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The Empire TrapThe Rise and Fall of U.S. Intervention to Protect American Property Overseas, 1893-2013$
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Noel Maurer

Print publication date: 2013

Print ISBN-13: 9780691155821

Published to Princeton Scholarship Online: October 2017

DOI: 10.23943/princeton/9780691155821.001.0001

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The Empire Trap in the Twenty-first Century

The Empire Trap in the Twenty-first Century

Chapter:
(p.433) Eleven The Empire Trap in the Twenty-first Century
Source:
The Empire Trap
Author(s):

Noel Maurer

Publisher:
Princeton University Press
DOI:10.23943/princeton/9780691155821.003.0011

This chapter reviews the patterns of U.S. government intervention on behalf of its citizens' overseas property rights over the course of the twentieth century. The point of departure was the following paradox: although U.S. governments throughout the century categorically rejected interventionism designed to favor or protect Americans, time and again they found themselves compelled to interfere in the affairs of foreign nations on behalf of private American interests. The mechanism of the empire trap explains U.S. administrations' apparent inability to avoid overseas entanglements, even when presidential preferences and the national interest pointed toward nonintervention. The political clout of private interests meant that the domestic political costs of refusing to intervene were often far higher and more immediate than the costs of intervening.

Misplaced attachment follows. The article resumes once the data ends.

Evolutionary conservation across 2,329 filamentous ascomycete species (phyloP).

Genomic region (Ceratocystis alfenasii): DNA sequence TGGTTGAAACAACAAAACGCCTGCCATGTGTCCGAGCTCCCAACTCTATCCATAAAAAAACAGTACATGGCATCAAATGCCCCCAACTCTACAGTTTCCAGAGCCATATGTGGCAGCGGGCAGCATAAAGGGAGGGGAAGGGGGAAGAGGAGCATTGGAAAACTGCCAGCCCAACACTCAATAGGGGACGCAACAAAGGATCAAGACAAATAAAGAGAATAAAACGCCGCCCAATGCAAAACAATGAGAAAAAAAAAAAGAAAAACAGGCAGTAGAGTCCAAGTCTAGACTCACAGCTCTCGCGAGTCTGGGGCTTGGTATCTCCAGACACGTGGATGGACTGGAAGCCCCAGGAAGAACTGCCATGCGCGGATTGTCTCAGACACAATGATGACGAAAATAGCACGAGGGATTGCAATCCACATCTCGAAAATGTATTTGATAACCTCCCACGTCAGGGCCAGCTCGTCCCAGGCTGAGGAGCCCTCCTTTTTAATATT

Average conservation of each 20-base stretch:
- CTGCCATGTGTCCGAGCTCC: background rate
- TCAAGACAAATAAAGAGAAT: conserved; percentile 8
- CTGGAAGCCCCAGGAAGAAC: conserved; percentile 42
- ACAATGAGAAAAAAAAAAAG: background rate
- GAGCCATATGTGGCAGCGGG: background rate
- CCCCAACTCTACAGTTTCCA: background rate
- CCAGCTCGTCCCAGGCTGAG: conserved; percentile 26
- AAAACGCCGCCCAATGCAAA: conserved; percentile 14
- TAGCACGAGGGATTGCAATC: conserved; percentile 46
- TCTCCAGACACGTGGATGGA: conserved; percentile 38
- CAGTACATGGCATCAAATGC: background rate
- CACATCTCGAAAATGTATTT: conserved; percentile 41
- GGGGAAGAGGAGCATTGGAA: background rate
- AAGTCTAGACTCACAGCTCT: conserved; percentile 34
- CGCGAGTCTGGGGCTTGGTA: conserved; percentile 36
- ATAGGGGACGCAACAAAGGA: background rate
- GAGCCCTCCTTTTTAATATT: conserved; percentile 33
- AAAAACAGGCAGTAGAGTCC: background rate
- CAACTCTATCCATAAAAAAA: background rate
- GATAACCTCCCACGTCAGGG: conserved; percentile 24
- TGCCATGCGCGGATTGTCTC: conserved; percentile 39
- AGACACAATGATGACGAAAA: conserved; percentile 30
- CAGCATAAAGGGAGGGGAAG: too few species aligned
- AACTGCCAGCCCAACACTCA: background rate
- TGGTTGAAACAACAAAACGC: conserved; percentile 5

Keywords:   U.S. government, interventionism, property rights, foreign nations, American interests, empire trap, nonintervention, domestic political costs

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